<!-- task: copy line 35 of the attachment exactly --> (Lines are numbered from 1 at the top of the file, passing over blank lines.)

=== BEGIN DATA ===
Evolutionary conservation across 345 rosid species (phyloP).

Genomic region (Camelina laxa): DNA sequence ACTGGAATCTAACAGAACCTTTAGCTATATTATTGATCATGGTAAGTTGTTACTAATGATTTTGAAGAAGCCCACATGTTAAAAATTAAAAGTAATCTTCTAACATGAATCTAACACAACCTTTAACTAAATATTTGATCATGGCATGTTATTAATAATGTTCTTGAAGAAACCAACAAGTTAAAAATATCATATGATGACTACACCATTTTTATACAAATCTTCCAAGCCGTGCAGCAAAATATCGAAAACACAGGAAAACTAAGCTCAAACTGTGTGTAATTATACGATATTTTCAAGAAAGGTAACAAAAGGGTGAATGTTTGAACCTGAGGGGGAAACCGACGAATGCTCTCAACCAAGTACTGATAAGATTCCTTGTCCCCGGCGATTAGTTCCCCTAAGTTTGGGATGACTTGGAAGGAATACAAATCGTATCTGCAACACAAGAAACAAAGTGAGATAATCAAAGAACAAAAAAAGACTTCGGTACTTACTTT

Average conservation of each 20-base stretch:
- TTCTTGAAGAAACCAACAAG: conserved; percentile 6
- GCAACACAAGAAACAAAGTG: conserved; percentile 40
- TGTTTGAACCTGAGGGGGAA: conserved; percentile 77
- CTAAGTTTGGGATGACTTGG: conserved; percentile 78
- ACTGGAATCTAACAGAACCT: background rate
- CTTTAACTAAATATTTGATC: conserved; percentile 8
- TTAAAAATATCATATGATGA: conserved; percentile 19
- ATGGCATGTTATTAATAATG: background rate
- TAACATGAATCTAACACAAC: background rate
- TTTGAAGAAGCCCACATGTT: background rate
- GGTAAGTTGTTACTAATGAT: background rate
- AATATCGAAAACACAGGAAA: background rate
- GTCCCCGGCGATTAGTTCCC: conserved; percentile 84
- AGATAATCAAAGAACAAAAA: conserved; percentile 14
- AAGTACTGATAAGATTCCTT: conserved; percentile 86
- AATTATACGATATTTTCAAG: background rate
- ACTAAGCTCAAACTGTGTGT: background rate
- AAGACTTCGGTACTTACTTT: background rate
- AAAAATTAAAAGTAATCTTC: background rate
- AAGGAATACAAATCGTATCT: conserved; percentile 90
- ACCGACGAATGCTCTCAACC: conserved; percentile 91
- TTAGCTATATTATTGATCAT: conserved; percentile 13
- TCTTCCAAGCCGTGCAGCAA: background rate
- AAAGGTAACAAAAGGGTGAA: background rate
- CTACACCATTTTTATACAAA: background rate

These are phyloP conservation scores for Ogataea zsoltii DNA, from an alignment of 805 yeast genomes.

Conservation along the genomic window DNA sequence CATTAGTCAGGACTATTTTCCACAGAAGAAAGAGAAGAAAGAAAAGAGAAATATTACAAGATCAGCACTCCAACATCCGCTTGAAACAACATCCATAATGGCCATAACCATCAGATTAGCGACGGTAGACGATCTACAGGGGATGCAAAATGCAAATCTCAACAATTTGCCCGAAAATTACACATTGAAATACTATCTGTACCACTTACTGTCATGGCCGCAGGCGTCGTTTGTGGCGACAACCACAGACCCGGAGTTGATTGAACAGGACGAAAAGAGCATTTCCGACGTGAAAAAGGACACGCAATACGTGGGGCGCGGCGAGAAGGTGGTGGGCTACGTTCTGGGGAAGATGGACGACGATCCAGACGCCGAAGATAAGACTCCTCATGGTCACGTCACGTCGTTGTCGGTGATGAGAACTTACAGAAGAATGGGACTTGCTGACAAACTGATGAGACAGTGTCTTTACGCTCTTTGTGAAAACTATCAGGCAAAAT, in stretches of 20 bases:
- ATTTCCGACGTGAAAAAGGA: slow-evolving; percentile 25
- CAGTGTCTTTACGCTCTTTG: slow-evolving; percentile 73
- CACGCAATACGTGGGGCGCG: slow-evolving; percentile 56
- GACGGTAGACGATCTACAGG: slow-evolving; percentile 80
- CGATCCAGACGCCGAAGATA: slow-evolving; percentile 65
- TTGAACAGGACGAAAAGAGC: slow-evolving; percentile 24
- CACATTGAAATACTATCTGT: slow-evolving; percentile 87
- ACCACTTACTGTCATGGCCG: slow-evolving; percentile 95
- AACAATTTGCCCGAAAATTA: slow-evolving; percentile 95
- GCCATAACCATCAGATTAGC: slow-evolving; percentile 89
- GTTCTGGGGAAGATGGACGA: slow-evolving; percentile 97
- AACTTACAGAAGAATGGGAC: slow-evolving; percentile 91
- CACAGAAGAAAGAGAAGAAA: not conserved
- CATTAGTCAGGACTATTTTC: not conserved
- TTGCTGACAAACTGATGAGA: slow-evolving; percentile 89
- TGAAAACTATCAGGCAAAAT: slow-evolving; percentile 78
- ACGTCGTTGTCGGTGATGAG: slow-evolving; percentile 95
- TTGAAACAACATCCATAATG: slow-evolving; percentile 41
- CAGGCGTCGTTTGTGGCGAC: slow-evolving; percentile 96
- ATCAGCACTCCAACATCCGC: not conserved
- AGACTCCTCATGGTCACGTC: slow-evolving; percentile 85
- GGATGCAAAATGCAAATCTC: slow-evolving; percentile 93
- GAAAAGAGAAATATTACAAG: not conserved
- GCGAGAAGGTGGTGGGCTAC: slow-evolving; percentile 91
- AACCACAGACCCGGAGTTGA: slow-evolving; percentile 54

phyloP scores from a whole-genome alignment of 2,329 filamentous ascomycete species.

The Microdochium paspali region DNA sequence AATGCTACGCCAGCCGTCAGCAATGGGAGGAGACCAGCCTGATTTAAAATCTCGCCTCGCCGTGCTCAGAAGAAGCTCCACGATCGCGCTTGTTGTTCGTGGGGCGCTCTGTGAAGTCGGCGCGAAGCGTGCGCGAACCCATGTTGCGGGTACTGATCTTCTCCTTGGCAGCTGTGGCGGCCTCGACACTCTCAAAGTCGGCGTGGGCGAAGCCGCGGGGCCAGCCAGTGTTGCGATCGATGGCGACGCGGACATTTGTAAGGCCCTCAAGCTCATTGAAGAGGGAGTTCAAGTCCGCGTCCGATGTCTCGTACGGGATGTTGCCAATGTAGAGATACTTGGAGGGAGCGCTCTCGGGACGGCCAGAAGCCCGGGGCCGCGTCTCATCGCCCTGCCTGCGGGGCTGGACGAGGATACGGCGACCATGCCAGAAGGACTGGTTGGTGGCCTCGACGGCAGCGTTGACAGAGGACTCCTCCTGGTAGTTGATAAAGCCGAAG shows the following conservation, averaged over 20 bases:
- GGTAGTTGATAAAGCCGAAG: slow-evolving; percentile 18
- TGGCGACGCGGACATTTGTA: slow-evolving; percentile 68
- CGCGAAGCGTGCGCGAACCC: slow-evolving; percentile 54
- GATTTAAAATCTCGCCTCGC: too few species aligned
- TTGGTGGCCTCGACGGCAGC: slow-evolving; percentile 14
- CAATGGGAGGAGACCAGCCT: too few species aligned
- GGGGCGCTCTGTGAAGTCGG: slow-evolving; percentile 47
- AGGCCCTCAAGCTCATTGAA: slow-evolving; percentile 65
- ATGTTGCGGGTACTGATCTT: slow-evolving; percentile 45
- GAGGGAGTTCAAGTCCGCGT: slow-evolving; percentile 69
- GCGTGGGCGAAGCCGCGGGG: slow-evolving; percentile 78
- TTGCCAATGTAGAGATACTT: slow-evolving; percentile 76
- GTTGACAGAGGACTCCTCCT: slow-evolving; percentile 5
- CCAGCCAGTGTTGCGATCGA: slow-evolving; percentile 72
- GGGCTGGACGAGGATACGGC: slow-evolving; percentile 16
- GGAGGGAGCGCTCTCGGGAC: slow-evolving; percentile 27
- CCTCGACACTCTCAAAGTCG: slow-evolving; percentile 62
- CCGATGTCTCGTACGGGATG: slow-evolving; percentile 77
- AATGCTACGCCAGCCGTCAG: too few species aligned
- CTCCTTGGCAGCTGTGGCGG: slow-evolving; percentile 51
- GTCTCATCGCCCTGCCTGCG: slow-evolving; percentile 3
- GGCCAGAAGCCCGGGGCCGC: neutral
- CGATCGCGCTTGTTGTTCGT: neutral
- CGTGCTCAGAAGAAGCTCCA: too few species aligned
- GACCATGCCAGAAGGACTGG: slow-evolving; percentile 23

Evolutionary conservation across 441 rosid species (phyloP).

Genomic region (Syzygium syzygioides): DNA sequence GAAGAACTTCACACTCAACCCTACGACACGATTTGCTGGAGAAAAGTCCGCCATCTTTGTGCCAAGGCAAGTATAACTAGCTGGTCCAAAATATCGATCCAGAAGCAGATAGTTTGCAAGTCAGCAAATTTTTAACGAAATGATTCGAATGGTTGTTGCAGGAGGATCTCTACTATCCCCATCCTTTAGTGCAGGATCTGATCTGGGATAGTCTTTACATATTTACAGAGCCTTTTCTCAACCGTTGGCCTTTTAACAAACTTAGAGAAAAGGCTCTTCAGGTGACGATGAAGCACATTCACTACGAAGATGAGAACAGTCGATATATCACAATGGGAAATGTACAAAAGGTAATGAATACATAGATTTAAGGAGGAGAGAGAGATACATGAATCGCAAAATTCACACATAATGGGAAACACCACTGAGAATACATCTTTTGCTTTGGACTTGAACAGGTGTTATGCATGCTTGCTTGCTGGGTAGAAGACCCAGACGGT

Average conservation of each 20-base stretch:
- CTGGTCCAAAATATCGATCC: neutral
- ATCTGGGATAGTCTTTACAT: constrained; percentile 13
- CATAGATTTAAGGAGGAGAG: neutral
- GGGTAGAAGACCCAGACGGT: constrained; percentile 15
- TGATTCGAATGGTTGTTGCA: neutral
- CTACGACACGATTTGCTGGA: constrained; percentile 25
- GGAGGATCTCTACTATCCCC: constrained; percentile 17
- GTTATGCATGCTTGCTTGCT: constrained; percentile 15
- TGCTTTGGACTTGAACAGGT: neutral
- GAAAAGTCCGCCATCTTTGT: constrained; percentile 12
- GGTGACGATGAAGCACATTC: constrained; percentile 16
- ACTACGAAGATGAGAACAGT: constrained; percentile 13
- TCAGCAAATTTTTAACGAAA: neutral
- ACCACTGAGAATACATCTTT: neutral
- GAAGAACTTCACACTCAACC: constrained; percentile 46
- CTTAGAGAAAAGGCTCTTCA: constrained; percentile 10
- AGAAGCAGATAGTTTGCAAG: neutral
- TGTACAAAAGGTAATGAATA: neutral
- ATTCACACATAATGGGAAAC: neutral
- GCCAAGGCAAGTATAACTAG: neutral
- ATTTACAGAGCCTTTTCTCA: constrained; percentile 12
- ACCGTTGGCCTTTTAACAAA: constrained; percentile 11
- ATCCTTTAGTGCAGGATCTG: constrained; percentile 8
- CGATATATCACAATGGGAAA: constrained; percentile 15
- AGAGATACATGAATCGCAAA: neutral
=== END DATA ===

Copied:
- CGATCCAGACGCCGAAGATA: slow-evolving; percentile 65